Review: “The Drowning Girls” (Signal Ensemble Theatre)

signal-074Show: The Drowning Girls

Company: Signal Ensemble Theatre

Venue: Signal Ensemble Theatre (1802 W. Berenice Av.)

Die Roll: 18

Three women. Three bathtubs. Three lives.

Signal Ensemble Theatre’s US premiere of “The Drowning Girls” is a lovely piece of theatre. Combining lyrical prose, memory, and many characters, three women guide us through their unfortunate relationships with a serial killer. George Joseph Smith wooed, married and drowned Bessie, Alice, and Margaret roughly one year apart from each other. Together, the wives relive the events leading up to their deaths. Over the course of a perfectly-paced eighty minutes, they discover truths about love, relationships, marriage, and their places in the world.

Each of the three women is wonderfully distinct and well-cast. Katherine Schwartz plays first wife Bessie with a sweet naiveté. Meghan Reardon adds fire to the trio in her tempestuous Alice, and Anne Sheridan Smith brings sensible, bittersweet humor as the wife number three (Margaret). Along the way, they speak to not only their personal desires, and the trials of womanhood in the Edwardian era, but also to society’s part in their murders. Smith fooled each woman completely by appearing to be the epitome of Edwardian manhood. We see Bessie, Alice, and Margaret respond to his attentions as society has conditioned them to – and it proves to be their undoing.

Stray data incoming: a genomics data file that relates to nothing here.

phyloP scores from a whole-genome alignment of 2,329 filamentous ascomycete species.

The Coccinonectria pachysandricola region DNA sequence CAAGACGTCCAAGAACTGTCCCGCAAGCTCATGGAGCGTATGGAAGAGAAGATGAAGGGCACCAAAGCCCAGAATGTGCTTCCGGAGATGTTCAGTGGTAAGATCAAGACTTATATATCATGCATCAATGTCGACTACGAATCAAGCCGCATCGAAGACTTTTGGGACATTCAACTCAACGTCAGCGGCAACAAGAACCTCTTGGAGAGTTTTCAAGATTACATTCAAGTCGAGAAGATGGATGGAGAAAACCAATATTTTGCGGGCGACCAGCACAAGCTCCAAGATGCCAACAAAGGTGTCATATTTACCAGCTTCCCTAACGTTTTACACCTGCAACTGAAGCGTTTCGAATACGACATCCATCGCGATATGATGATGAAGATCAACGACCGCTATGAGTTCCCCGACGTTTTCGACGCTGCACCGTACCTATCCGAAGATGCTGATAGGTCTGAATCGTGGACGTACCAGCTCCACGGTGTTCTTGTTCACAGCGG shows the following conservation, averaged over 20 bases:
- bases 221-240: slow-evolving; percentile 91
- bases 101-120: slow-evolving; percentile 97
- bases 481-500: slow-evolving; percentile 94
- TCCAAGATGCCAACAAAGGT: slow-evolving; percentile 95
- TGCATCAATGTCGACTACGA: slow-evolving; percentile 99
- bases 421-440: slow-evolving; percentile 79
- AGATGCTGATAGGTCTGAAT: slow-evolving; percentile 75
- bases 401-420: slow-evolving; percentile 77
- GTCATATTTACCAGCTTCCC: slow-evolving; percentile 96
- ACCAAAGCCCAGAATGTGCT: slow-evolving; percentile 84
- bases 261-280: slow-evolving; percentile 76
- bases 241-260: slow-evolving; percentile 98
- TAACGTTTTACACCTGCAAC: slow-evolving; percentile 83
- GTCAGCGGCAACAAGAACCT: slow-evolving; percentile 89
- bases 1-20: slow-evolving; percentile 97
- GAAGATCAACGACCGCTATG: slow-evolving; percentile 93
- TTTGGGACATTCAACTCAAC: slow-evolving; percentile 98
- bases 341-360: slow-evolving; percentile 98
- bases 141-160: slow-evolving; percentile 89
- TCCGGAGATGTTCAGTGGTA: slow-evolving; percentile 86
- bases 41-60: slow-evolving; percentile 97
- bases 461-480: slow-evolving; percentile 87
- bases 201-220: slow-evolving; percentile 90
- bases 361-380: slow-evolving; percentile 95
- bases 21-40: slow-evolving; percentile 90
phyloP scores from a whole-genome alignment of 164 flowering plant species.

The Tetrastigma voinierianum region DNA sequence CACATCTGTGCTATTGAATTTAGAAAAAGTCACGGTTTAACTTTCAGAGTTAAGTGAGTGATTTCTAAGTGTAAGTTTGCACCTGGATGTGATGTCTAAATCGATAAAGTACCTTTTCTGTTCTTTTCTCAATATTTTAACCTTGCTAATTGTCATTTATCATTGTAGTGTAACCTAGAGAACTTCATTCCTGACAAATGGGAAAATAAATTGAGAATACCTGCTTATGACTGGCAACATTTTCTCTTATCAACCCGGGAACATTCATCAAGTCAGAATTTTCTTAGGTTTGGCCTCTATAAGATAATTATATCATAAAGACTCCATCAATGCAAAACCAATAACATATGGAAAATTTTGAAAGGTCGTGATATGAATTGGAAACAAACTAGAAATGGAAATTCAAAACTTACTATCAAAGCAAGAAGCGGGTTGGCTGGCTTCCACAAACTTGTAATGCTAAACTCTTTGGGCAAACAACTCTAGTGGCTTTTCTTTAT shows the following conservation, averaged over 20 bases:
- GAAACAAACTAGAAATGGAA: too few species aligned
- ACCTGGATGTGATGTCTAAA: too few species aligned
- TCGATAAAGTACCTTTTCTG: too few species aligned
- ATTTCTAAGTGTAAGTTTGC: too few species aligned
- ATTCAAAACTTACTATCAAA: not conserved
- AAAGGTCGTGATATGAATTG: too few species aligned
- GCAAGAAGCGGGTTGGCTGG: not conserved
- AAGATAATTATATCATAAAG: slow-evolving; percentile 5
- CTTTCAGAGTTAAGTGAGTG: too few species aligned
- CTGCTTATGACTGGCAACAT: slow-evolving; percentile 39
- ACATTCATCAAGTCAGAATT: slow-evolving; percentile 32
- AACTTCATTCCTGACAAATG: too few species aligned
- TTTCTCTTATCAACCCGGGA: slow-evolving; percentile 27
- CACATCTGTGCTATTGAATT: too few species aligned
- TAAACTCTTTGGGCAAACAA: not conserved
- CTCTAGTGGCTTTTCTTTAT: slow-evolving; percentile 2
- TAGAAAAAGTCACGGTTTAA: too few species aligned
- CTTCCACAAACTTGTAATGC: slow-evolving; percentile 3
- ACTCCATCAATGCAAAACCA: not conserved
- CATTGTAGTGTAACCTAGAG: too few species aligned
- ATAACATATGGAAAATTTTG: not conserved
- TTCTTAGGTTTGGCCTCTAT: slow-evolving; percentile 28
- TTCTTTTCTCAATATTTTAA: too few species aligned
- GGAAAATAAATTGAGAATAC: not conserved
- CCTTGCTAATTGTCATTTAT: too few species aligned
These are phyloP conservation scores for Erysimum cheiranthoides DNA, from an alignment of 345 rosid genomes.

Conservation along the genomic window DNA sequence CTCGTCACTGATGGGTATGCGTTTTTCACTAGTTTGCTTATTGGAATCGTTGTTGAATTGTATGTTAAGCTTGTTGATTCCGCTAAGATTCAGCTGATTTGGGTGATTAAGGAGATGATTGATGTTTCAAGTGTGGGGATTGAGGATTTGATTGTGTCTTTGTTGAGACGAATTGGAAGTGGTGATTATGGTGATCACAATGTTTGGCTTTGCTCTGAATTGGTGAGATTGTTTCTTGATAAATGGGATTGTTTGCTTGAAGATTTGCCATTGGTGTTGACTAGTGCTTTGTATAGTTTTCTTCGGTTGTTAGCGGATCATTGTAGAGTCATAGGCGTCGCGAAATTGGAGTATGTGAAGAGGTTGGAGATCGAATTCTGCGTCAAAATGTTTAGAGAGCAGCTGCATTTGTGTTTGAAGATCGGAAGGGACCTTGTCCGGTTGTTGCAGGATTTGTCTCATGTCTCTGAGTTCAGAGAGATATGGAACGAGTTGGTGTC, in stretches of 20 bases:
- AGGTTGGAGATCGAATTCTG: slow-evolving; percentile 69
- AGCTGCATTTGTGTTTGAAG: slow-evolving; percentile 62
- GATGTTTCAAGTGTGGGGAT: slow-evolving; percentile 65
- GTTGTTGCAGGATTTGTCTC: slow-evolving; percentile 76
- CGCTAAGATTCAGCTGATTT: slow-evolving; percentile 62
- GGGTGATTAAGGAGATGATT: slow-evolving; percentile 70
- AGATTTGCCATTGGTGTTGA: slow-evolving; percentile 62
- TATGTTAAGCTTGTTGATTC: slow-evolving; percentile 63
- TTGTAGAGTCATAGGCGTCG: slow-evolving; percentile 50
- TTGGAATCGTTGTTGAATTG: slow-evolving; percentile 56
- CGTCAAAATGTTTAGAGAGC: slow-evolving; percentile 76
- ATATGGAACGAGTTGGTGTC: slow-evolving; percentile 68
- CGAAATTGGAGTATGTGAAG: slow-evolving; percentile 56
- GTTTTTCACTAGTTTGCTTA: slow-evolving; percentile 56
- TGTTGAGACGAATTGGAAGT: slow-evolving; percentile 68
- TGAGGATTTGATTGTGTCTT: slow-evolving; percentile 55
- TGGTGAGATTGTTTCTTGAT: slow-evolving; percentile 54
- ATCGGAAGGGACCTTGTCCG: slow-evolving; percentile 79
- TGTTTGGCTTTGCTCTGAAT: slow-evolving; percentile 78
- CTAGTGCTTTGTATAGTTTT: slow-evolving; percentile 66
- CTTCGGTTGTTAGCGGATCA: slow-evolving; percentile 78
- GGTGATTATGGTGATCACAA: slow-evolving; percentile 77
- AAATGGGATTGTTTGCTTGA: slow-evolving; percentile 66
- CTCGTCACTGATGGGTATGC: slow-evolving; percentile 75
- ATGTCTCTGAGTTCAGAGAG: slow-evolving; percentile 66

The set is both deceptively simple and effective: three clawfoot tubs, a handful of props, and some outstanding lighting design by Michael C. Smith. Such elegant simplicity perfectly frames the actors’ performances. While the theatre is small, there is no bad seat in the house, including the front row – which I highly recommend.

“The Drowning Girls” has it all – moving performances, a great script, and an excellent company. Treat yourself to this show.

TEN WORD SUMMARY: Together in death, wronged wives seek justice for their murders.

DICE RATING: d12 = Heckuva Good Show